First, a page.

So what is going on here? 4 gm daily of APAP, in otherwise healthy people, is considered safe, and has been for a long time, and in my opiophobic VA medicine clinic residency days it was drilled into me to start my patients off with 4gm of acetaminophen before trying anything else. The authors themselves seemed surprised this happened and their brief literature review in the discussion section of the article more or less confirms the accepted wisdom that 4gm a day is safe. They dangle out a couple more tantalizing bits of information: A) that the serum APAP levels were not different between those with evidence of toxicity and those without, and B) there was a large number of Hispanic subjects in this trial, relative to many clinical trials in the US (a little over 50%), and rates of hepatotoxicity trended higher in these subjects than in the non-Hispanic ones.
I'm blogging this because I'm hoping that someone with a more sophisticated understanding of this will comment and help me out here, as well as to note that until more light is shed on this I'm going to think twice about prescribing 4000mg of APAP, in whatever form, without a hard look at the risk-benefits (or follow-up monitoring).
(NPR had an interesting story about this today.)
Happy July 4th, & take ibuprofen and not Tylenol for your hangover headache tomorrow AM.
Tuesday, July 4, 2006 by Drew Rosielle MD ·
Monday, July 3, 2006
I'm emerging from my new-father cocoon and, well, there are so many things to blog I don't know where to begin. Here are a few blurbs for now & hopefully in the next week or so I'll begin blogging again in earnest.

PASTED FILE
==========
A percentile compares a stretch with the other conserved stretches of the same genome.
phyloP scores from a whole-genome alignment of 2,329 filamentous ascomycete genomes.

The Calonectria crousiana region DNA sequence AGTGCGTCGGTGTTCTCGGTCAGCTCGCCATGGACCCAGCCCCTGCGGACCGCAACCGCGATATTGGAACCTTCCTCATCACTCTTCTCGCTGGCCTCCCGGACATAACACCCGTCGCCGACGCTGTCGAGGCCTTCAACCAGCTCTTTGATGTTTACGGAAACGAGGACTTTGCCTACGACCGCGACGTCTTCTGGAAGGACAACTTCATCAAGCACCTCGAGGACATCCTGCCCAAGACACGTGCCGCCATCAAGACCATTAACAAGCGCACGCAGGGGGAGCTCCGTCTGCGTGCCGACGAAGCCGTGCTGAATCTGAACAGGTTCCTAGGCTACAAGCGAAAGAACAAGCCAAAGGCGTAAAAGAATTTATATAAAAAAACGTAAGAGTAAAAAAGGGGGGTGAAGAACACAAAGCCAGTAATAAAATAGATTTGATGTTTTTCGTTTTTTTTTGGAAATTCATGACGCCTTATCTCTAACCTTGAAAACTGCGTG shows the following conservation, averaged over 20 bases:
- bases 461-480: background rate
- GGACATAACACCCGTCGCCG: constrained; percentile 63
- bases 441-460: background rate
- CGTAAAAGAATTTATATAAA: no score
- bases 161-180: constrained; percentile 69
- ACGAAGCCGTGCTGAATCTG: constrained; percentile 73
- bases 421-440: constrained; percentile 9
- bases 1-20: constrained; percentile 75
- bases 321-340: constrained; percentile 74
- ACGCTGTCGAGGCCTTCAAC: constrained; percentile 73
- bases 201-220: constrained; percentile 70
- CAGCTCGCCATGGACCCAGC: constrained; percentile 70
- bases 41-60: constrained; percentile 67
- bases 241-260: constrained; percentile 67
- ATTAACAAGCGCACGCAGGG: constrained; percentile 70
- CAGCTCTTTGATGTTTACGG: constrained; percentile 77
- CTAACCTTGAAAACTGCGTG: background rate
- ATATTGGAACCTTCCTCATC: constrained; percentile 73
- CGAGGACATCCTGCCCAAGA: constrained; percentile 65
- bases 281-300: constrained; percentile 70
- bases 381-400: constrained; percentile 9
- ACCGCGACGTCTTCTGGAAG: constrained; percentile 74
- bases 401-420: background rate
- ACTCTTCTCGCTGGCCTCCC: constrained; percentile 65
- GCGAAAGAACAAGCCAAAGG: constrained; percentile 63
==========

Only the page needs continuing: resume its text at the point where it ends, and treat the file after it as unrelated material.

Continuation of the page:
Oxymorphone extended release oral tabs have been approved in the US. A nice review of oxymorphone is here (& blogged about previously here).
An update on Art Buchwald: he's still alive, and--per this NPR report--is planning on leaving his hospice to go to his summer home on Martha's Vineyard. Sometimes three nephrons are all you need.
June PC-FACS are out.
The Journal of the Canadian Dental Association has a review of oral problems for the palliative care patient. (I was able to access free full-text of this article here.) It is a general and well-written review (mucositis, thrush, xerostomia, etc.), and it's nice to see a topic like this mentioned in a non-palliative care journal.
The European Journal of Cancer has an interesting article looking at clinical trials of so-called palliative chemotherapy for colon cancer, attending to whether or not the authors' interests in the trial outcomes are really palliative or life-prolonging. Part of this has to do with the ongoing confusion about 'palliative chemotherapy'--is it chemo given with the sole intention of improving quality of life or is it 'non-curative' chemotherapy given with the intention of prolonging life? The authors analyze multiple trials of chemo for advanced colon cancer, and essentially conclude that prolongation of life is generally the primary outcome priority of these trials, even if they are of 'palliative' chemotherapy. To be honest, I thought the article was somewhat contrived--using a 'straw man' rhetorical technique of a supposed mis-use of 'palliative' to describe chemotherapy even if the authors didn't actually do that. And, frankly, while quality of life outcomes should be standard for all trials involving advanced, non-curable cancers, what's wrong with evaluating primarily life-prolongation? Most patients would agree. Nevertheless I thought it was notable that someone was actually trying to formally look at the intentions and outcomes of chemotherapy for advanced cancers in this way.
An interesting secondary finding of their analysis is that, for the articles they evaluated, the presence of toxicity from chemotherapy didn't seem to have much impact on whether or not the chemotherapy had a positive quality of life impact.
I'm so damn proud of this baby:
Monday, July 3, 2006 by Drew Rosielle MD ·